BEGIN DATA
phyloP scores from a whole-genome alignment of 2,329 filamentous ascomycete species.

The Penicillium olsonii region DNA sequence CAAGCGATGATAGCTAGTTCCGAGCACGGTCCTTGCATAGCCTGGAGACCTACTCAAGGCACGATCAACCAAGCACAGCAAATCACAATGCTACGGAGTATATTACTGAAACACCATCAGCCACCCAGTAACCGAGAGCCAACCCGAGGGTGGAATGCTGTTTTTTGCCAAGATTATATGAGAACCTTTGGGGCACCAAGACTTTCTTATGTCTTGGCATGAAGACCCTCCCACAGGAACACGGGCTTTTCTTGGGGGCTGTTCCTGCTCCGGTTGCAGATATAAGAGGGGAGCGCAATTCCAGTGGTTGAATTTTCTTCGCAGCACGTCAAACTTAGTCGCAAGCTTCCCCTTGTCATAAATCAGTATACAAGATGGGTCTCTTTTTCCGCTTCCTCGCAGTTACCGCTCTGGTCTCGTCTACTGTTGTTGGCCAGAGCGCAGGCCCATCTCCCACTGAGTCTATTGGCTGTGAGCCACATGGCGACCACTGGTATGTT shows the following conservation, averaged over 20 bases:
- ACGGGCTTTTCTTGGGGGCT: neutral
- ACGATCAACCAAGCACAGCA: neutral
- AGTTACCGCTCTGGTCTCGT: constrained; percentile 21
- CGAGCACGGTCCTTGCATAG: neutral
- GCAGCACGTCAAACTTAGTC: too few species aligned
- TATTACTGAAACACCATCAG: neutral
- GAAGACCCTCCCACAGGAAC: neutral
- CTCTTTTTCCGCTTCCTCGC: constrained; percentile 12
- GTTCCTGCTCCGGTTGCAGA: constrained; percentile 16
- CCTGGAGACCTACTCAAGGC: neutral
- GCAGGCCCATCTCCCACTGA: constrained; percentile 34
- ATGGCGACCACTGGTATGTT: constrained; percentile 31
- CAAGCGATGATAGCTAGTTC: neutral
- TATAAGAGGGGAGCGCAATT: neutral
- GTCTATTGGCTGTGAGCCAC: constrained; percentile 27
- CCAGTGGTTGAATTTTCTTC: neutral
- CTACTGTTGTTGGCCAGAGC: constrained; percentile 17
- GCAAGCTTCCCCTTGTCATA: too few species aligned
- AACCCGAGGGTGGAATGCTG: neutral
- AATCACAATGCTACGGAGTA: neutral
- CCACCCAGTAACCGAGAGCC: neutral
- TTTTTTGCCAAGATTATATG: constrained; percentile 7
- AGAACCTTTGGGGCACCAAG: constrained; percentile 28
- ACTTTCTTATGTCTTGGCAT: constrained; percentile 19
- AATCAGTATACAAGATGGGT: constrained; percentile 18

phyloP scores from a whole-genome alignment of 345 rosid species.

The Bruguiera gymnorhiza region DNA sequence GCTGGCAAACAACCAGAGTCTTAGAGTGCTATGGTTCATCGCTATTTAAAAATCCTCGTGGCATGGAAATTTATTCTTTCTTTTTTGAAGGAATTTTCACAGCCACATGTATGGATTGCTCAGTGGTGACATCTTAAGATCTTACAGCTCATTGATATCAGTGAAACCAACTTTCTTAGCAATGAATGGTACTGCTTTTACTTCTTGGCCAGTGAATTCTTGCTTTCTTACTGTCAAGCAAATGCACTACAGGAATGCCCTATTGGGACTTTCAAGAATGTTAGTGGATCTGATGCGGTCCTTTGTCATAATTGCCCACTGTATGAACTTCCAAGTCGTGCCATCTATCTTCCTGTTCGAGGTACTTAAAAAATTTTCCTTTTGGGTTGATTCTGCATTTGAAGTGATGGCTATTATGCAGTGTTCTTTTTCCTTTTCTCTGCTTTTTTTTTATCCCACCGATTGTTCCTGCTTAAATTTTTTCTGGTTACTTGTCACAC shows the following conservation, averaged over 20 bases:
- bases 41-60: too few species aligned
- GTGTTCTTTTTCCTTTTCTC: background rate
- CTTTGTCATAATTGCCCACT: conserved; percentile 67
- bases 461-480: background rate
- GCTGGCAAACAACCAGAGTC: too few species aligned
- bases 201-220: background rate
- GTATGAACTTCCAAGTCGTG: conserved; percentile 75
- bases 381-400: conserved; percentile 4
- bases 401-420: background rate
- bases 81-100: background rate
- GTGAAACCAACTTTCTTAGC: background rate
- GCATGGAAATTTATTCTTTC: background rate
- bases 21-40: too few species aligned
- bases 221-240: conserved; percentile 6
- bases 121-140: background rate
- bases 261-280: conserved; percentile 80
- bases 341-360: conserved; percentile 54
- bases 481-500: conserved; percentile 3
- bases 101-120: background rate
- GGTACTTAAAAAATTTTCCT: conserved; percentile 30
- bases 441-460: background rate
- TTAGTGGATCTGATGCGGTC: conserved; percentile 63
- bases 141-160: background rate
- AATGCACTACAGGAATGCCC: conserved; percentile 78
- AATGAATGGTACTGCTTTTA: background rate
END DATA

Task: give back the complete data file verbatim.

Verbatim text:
phyloP scores from a whole-genome alignment of 2,329 filamentous ascomycete species.

The Penicillium olsonii region DNA sequence CAAGCGATGATAGCTAGTTCCGAGCACGGTCCTTGCATAGCCTGGAGACCTACTCAAGGCACGATCAACCAAGCACAGCAAATCACAATGCTACGGAGTATATTACTGAAACACCATCAGCCACCCAGTAACCGAGAGCCAACCCGAGGGTGGAATGCTGTTTTTTGCCAAGATTATATGAGAACCTTTGGGGCACCAAGACTTTCTTATGTCTTGGCATGAAGACCCTCCCACAGGAACACGGGCTTTTCTTGGGGGCTGTTCCTGCTCCGGTTGCAGATATAAGAGGGGAGCGCAATTCCAGTGGTTGAATTTTCTTCGCAGCACGTCAAACTTAGTCGCAAGCTTCCCCTTGTCATAAATCAGTATACAAGATGGGTCTCTTTTTCCGCTTCCTCGCAGTTACCGCTCTGGTCTCGTCTACTGTTGTTGGCCAGAGCGCAGGCCCATCTCCCACTGAGTCTATTGGCTGTGAGCCACATGGCGACCACTGGTATGTT shows the following conservation, averaged over 20 bases:
- ACGGGCTTTTCTTGGGGGCT: neutral
- ACGATCAACCAAGCACAGCA: neutral
- AGTTACCGCTCTGGTCTCGT: constrained; percentile 21
- CGAGCACGGTCCTTGCATAG: neutral
- GCAGCACGTCAAACTTAGTC: too few species aligned
- TATTACTGAAACACCATCAG: neutral
- GAAGACCCTCCCACAGGAAC: neutral
- CTCTTTTTCCGCTTCCTCGC: constrained; percentile 12
- GTTCCTGCTCCGGTTGCAGA: constrained; percentile 16
- CCTGGAGACCTACTCAAGGC: neutral
- GCAGGCCCATCTCCCACTGA: constrained; percentile 34
- ATGGCGACCACTGGTATGTT: constrained; percentile 31
- CAAGCGATGATAGCTAGTTC: neutral
- TATAAGAGGGGAGCGCAATT: neutral
- GTCTATTGGCTGTGAGCCAC: constrained; percentile 27
- CCAGTGGTTGAATTTTCTTC: neutral
- CTACTGTTGTTGGCCAGAGC: constrained; percentile 17
- GCAAGCTTCCCCTTGTCATA: too few species aligned
- AACCCGAGGGTGGAATGCTG: neutral
- AATCACAATGCTACGGAGTA: neutral
- CCACCCAGTAACCGAGAGCC: neutral
- TTTTTTGCCAAGATTATATG: constrained; percentile 7
- AGAACCTTTGGGGCACCAAG: constrained; percentile 28
- ACTTTCTTATGTCTTGGCAT: constrained; percentile 19
- AATCAGTATACAAGATGGGT: constrained; percentile 18

phyloP scores from a whole-genome alignment of 345 rosid species.

The Bruguiera gymnorhiza region DNA sequence GCTGGCAAACAACCAGAGTCTTAGAGTGCTATGGTTCATCGCTATTTAAAAATCCTCGTGGCATGGAAATTTATTCTTTCTTTTTTGAAGGAATTTTCACAGCCACATGTATGGATTGCTCAGTGGTGACATCTTAAGATCTTACAGCTCATTGATATCAGTGAAACCAACTTTCTTAGCAATGAATGGTACTGCTTTTACTTCTTGGCCAGTGAATTCTTGCTTTCTTACTGTCAAGCAAATGCACTACAGGAATGCCCTATTGGGACTTTCAAGAATGTTAGTGGATCTGATGCGGTCCTTTGTCATAATTGCCCACTGTATGAACTTCCAAGTCGTGCCATCTATCTTCCTGTTCGAGGTACTTAAAAAATTTTCCTTTTGGGTTGATTCTGCATTTGAAGTGATGGCTATTATGCAGTGTTCTTTTTCCTTTTCTCTGCTTTTTTTTTATCCCACCGATTGTTCCTGCTTAAATTTTTTCTGGTTACTTGTCACAC shows the following conservation, averaged over 20 bases:
- bases 41-60: too few species aligned
- GTGTTCTTTTTCCTTTTCTC: background rate
- CTTTGTCATAATTGCCCACT: conserved; percentile 67
- bases 461-480: background rate
- GCTGGCAAACAACCAGAGTC: too few species aligned
- bases 201-220: background rate
- GTATGAACTTCCAAGTCGTG: conserved; percentile 75
- bases 381-400: conserved; percentile 4
- bases 401-420: background rate
- bases 81-100: background rate
- GTGAAACCAACTTTCTTAGC: background rate
- GCATGGAAATTTATTCTTTC: background rate
- bases 21-40: too few species aligned
- bases 221-240: conserved; percentile 6
- bases 121-140: background rate
- bases 261-280: conserved; percentile 80
- bases 341-360: conserved; percentile 54
- bases 481-500: conserved; percentile 3
- bases 101-120: background rate
- GGTACTTAAAAAATTTTCCT: conserved; percentile 30
- bases 441-460: background rate
- TTAGTGGATCTGATGCGGTC: conserved; percentile 63
- bases 141-160: background rate
- AATGCACTACAGGAATGCCC: conserved; percentile 78
- AATGAATGGTACTGCTTTTA: background rate